I am in awe of fabulously creative writers. I’m talking about Robert Hudson and Marie Phillips — the kind of people who can write a radio comedy series about a love affair conducted by letter between two warhorses, or as they describe it, “A gay, equine, military, epistolary romance for the ages”. Not only have the three series of ‘Warhorses of Letters’ been hilarious, but the very last episode that I listened to last week (and again this morning) was so utterly moving that I was astonished to find myself with big fat tears rolling down my face. To make listeners1 care so much about the fictional relationship between two real 19th Century warhorses that they sit at the breakfast table making their toast soggy with their tears, and trying (unsuccessfully) to pretend that they have something in their eyes, strikes me as incredible.
‘Warhorses of Letters’ is composed of a series of letters between Copenhagen (former racehorse, and the Duke of Wellington’s warhorse, played by Daniel Rigby) and Marengo (Napoleon’s warhorse, played by Stephen Fry), in which their love for each other, and their petty squabbles and jealousies, are played out. Each episode is framed by the narrator (Tamsin Greig), as a historian who has just uncovered another packet of letters in some unlikely circumstance2. The characters of the horses are beautifully drawn. Copenhagen — younger than Marengo — is a passionate but slightly flighty horse with dreadful arithmetic skills. When Marengo tells him he has written a letter to Copenhagen every day for 10 years, Copenhagen writes back to say “Every day for 10 years - that must be nearly a hundred letters!”. He is also prone to exclamations of “Oh My Horsey God!”, and signs off his letters with “Kiss Kiss Hoofprint”. Copenhagen is comically blind to the subtext of Marengo’s letters, even when the subtext is practically just text. Marengo is older and much more intellectual, but prone to Gallic grumpiness, jealousy and intellectual snobbery. Despite all this, they are deeply in love.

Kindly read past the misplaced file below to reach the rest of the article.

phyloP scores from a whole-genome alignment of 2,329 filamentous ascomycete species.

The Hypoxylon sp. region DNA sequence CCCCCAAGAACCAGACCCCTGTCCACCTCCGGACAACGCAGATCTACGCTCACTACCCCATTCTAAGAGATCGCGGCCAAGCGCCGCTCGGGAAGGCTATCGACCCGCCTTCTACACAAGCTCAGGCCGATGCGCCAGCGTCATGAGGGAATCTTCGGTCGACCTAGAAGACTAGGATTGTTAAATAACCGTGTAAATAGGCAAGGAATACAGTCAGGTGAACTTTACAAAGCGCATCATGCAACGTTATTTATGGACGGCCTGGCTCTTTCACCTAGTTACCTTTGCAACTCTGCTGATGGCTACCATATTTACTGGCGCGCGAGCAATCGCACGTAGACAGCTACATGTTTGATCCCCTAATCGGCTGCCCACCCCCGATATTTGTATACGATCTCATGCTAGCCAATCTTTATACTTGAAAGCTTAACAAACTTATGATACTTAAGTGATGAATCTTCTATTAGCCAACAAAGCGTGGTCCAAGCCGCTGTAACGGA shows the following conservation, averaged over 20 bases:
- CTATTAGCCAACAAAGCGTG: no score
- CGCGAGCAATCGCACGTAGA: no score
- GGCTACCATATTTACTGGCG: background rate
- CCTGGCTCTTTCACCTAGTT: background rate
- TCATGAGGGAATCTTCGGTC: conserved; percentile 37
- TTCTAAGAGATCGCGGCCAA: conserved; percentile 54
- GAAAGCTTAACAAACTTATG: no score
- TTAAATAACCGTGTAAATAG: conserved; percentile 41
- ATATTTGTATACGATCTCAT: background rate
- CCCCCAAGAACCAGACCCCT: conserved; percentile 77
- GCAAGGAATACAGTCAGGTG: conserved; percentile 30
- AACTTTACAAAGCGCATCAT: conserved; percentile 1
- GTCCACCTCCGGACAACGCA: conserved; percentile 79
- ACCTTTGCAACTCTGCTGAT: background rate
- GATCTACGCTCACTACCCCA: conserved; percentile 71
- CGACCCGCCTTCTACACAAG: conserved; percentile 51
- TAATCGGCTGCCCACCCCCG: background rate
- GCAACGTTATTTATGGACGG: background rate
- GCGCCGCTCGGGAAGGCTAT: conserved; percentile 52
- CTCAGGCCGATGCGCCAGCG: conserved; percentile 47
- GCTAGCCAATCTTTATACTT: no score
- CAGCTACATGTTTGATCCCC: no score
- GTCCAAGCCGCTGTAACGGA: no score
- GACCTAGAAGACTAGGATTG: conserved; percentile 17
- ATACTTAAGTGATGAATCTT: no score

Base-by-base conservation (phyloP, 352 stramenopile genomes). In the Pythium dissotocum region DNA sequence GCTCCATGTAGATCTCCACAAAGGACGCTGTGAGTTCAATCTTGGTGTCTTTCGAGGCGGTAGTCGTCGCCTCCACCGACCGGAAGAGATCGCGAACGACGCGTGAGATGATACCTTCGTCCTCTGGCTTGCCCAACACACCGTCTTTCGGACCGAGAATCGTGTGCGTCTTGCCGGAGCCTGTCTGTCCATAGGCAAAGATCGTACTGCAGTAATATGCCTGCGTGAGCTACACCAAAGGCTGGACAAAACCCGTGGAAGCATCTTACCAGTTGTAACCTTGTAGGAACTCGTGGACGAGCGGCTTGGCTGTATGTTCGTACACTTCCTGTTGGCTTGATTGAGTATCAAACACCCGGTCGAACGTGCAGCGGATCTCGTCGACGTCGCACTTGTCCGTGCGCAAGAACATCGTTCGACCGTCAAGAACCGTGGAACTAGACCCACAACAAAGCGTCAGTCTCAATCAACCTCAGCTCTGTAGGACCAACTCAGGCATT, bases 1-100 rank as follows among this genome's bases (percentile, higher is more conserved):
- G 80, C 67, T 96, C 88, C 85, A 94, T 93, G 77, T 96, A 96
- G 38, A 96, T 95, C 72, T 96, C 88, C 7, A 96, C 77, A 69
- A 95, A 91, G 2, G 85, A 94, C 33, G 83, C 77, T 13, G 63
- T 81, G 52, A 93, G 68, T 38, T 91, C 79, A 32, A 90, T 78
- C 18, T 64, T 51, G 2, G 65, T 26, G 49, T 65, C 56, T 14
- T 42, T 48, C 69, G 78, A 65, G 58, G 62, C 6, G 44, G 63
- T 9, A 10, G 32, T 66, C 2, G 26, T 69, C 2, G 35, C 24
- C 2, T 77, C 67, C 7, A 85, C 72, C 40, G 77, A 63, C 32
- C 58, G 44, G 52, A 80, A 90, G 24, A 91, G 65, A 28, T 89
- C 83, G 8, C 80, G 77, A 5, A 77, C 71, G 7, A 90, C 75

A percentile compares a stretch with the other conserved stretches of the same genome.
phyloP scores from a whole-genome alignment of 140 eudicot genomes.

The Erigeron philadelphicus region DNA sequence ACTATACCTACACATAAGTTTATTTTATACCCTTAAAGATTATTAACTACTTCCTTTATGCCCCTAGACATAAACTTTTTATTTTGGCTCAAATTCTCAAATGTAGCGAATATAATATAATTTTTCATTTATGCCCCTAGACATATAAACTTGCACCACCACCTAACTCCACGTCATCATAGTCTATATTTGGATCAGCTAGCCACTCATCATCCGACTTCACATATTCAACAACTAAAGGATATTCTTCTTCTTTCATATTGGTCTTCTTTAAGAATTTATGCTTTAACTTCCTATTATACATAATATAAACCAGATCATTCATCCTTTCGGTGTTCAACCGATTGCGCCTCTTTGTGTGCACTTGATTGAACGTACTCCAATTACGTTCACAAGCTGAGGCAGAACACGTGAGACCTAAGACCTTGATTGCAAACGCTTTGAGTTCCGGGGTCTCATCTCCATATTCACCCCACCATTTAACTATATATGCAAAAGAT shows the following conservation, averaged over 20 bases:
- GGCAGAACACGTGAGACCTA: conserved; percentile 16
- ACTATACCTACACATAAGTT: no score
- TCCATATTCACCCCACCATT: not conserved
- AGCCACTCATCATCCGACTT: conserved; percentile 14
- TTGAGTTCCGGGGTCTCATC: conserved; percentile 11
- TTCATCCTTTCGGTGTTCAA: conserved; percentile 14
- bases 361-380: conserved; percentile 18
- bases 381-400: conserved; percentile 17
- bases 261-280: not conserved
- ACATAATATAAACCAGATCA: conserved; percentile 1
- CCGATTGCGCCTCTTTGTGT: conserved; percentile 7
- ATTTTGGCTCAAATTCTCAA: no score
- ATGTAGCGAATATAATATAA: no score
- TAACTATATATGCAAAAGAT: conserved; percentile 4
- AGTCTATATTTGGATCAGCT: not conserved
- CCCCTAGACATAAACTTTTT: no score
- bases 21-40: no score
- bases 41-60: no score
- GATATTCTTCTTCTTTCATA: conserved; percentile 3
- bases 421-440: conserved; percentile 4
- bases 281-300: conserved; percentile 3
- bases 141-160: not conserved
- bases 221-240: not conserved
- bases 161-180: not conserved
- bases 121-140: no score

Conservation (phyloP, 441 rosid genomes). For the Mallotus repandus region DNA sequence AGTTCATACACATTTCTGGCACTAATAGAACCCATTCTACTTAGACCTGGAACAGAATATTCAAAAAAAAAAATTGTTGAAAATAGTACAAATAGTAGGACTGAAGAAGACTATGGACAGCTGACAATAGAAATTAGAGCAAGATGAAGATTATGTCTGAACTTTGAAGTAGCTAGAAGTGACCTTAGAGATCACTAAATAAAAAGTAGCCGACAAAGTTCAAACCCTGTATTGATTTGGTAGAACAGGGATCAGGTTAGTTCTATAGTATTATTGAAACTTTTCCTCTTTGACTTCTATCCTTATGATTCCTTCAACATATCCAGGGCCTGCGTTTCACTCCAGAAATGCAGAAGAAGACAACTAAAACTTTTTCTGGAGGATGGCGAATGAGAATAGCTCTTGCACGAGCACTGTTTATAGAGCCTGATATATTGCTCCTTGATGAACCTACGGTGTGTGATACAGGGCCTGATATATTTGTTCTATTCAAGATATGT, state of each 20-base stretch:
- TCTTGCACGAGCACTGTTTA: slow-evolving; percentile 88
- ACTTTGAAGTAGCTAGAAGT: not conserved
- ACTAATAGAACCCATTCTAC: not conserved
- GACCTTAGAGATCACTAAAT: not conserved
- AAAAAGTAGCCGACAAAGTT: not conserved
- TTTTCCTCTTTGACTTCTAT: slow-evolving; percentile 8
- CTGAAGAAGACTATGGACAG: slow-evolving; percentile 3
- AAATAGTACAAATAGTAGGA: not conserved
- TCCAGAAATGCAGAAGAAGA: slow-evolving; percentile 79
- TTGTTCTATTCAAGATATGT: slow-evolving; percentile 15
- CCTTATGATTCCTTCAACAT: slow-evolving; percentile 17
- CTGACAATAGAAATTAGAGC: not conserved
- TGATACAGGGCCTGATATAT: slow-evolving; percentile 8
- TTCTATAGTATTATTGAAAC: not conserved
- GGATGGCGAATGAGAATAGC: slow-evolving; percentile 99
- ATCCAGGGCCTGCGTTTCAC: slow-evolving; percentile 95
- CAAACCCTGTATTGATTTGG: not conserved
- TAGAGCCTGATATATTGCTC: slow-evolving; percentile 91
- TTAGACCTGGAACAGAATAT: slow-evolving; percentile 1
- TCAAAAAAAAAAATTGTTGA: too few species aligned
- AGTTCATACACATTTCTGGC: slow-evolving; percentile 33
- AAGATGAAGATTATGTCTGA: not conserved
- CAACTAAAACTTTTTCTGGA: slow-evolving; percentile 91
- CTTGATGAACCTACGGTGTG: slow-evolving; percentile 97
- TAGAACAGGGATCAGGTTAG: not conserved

The story expertly weaves together real historical events from their lives, surreal fictional elements, and comment on the brutality of war. At points, it even sneaks in contemporary culture. For example, Copenhagen accidentally becomes a best-selling author when he writes a story about an existing (in this universe) literary character, Horse Poirot, in which Horse Poirot is miserable and Horse Captain Hastings cheers him up “in a sexy way”. Does that sound familiar? The writers are brilliant, but I think the BBC should also be congratulated on recognising the genius of this idea when pitched with “A gay, equine, military, epistolary romance for the ages.” I just wish they (the BBC) would make all three series available to buy, so that I could listen to them all again3.
I think what really broke me up in the last episode (apart from the beautiful, tender last letters between Copenhagen and Marengo) was the historical detail about what happened to both after their deaths, related by the narrator. Both had one of their hooves made into trinkets: Copenhagen’s became an ink-stand, while Marengo’s hoof was made into a snuff box. Marengo’s skeleton is displayed at the National Army Museum in Chelsea (minus the snuff box hoof, of course). The Duke of Wellington was apparently asked to disinter Copenhagen’s skeleton so that he could be displayed alongside Marengo, but he refused. Suddenly this dry, slightly quirky, historical detail becomes unbearably moving because the writers have woven such a convincing real relationship between the two horses that it completely changes the way you see the historical facts. That’s as close to magic as you can get in reality.